Stargate SG-1 Season 1

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Stargate SG-1 Season 1
Stargate SG-1 Season 1 DVD cover.jpg
Last 5-DVD set of Season 1
Country of origin  USA
 Canada
No. of episodes 22
Broadcast
Original channel Showtime
Original run July 27, 1997 — March 6, 1998
Home video release
DVD release
Region 1 May 22, 2001
Region 2 October 21, 2002
Region 4 March 1, 2004
Season chronology
Précédent Stargate Season 2 Suivant

The first season of the military science fiction television series Stargate SG-1 commenced airing on the Showtime channel in the United States on July 27, 1997, concluded on the same channel on March 6, 1998, and contained 22 episodes. The show itself is a spin off from the 1994 hit movie, Stargate written by Dean Devlin and Roland Emmerich. Stargate SG-1 re-introduced supporting characters from the film universe, such as Jack O'Neill and Daniel Jackson and included new characters such as Teal'c, George Hammond and Samantha "Sam" Carter. The first season was about a military-science expedition team discovering how to use the ancient device, named the Stargate, to explore the galaxy. However, they encountered a powerful enemy in the film named the Goa'uld, which is bent on destroying Earth and all that opposes them.

The two-hour premiere "Children of the Gods", which aired on July 27, 1997 at 8 p.m,[1] received Showtime's highest-ever ratings for a series premiere and ranked as the highest-rated original movie to premiere on Showtime in 3-1/2 years at the time. The show got a 10.5 rating in Showtime's approximately 12 million U.S. households, which equaled approximately 1.5 million homes in total.[2] Season one regular cast members included Richard Dean Anderson, Amanda Tapping, Michael Shanks, Christopher Judge and Don S. Davis.

Development

Production

Brad Wright and Jonathan Glassner had worked together on the Metro–Goldwyn–Mayer (MGM) television series The Outer Limits since 1995. Wright saw a wide range of possible science fiction storylines in the original Stargate (1994) film that could take place in the present day.[3] Meanwhile, Glassner was interested in the feature film's theme that Ancient Egypt had been partially or completely built by aliens.[3] Upon hearing of MGM's plan to create a television spin-off series of the film, Wright and Glassner independently and unbeknownst to each other approached MGM and proposed their concept for the television series. MGM president John Symes greenlit the project on the condition that Wright and Glassner worked together as executive producers of the new show.[3] The show was eventually given the name Stargate SG-1 after Wright flightily agreed to Symes's pitch question if the team should be called "SG-1". MGM released posters titled Stargate SG-1 within the next week without the knowledge of Wright and Glassner.[4]

John Symes approached Michael Greenburg and Richard Dean Anderson of MacGyver fame.[3] Although Anderson was never a real fan of the science fiction genre, he believed the original concept of a "Stargate" was a good vehicle for a series.[5] Anderson agreed to become involved with the project if his character Jack O'Neill was allowed significantly more comedic leeway than Kurt Russell's character in the feature film. He also requested Stargate SG-1 to be more of an ensemble show, so that he would not be carrying the plot alone as on MacGyver.[6] The American subscription channel Showtime made a two-season commitment for 44 episodes in 1996.[3] Principal photography began in Vancouver in February 1997.[7]

"The First Commandment" was the first Stargate SG-1 episode written by Robert C. Cooper, who would later become an executive producer and co-creator of the spin-off series Stargate Atlantis. Paul McGillion, who played young Ernest Littlefield in "The Torment of Tantalus", would go on to play the recurring and later main character Dr. Carson Beckett in Stargate Atlantis. The outside scenes of "Solitudes" were filmed at Pemberton Icefield.[8] The rest of the episode was filmed in the studio, which was filled with fake snow and ice and kept at a low temperature.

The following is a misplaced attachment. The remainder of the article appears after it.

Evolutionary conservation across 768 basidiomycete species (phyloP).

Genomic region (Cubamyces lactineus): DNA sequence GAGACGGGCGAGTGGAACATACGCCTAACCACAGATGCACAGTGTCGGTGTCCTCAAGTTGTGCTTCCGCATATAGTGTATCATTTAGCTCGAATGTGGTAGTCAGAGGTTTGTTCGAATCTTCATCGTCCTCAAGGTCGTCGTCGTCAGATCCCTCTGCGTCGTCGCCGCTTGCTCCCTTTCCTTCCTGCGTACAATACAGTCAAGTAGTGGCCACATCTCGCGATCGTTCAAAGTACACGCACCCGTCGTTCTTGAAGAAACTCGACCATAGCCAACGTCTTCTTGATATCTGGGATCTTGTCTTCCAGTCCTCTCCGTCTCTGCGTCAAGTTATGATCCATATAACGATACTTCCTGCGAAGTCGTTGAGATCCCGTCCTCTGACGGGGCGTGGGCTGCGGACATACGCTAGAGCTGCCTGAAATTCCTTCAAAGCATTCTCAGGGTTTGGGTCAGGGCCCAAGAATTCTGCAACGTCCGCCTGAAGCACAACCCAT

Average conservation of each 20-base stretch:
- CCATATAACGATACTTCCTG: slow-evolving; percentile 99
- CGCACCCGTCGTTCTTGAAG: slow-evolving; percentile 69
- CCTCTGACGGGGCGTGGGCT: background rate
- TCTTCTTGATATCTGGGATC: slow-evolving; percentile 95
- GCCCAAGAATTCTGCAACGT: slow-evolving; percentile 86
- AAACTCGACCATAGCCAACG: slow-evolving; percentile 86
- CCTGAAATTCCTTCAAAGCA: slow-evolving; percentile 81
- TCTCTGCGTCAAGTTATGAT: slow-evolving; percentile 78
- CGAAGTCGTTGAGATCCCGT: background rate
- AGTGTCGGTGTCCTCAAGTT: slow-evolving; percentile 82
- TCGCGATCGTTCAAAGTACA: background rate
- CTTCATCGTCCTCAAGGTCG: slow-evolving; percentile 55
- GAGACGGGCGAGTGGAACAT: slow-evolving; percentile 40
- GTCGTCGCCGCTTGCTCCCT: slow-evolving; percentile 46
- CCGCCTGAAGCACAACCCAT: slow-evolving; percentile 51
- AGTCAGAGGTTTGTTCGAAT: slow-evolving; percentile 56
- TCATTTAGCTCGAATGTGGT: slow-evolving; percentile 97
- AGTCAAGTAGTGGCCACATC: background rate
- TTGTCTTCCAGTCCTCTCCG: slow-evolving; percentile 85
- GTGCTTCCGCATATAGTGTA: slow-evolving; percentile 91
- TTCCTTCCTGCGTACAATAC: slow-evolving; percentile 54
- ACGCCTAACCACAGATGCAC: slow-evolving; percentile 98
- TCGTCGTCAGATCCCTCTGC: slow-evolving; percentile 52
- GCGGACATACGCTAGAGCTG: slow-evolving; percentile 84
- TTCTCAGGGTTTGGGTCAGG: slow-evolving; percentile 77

Production design

Lead production designer Richard Hudolin flew to Los Angeles, 1996 to gather material from Stargate for reference and found the original film prop stored outside in the Californian desert. Although the prop had severely disintegrated, he could take a detailed mould for Stargate SG-1 production to build its own prop. The new Stargate was engineered to turn, lock the chevrons, and be computer-controlled to dial specific gate addresses. A portable Stargate prop was built for on-location shoots and required six workers and one full day to set up.[3][9] Since visual effects are sometimes faster and cheaper,[9] a computer-generated Stargate was occasionally used in on-location shoots in later seasons.[10]

The design of the Stargate Command (SGC) base was supposed to match the real Cheyenne Mountain complex as much as possible.[9] The set had to be twice as high for shooting as the 22 feet tall Stargate prop,[11] but one of Hudolin's original plans of a three-level SGC set was rejected in favor of a two-level set.[9] The gateroom was the biggest room on set and could be redesigned for other scenes.[10] Two multi-purpose rooms were frequently redecorated into the infirmary, Daniel's lab, the cafeteria or the gym.[9][12] The SGC set and all other sets from the pilot episode were constructed within six weeks in January and February 1997, incorporating some original set pieces from the feature film.[9]

Episodes

"Children of the Gods"
"The Enemy Within"
"Emancipation"
"The Broca Divide"
"The First Commandment"
"Cold Lazarus"
"The Nox"

"Brief Candle"
"Thor's Hammer"
"The Torment of Tantalus"
"Bloodlines"
"Fire and Water"
"Hathor"
"Singularity"

"Cor-Ai"
"Enigma"
"Solitudes"
"Tin Man"
"There But For the Grace of God"
"Politics"
"Within the Serpent's Grasp"


Image Title Ep. Nb Written by Directed by Original air date
Children of the Gods.jpg "Children of the Gods" 1.01/02 Jonathan Glassner, Brad Wright Mario Azzopardi 27 July 1997
As powerful aliens come through the Earth's Stargate, Colonel Jack O'Neill returns on Abydos to retrieve Daniel Jackson, who has discovered that the alien transit system includes much more than the two planets.
The Enemy Within.jpg "The Enemy Within" 1.03 Brad Wright Dennis Berry 1 August 1997
Meanwhile Stargate Command and military decide of Teal'c's fate, a near mature Goa'uld symbiote is taking Major Kawalsky's body control. The SGC must find a way to remove it without killing the Major.
Emancipation (episode).jpg "Emancipation" 1.04 Katharyn Powers Jeff Woolnough 8 August 1997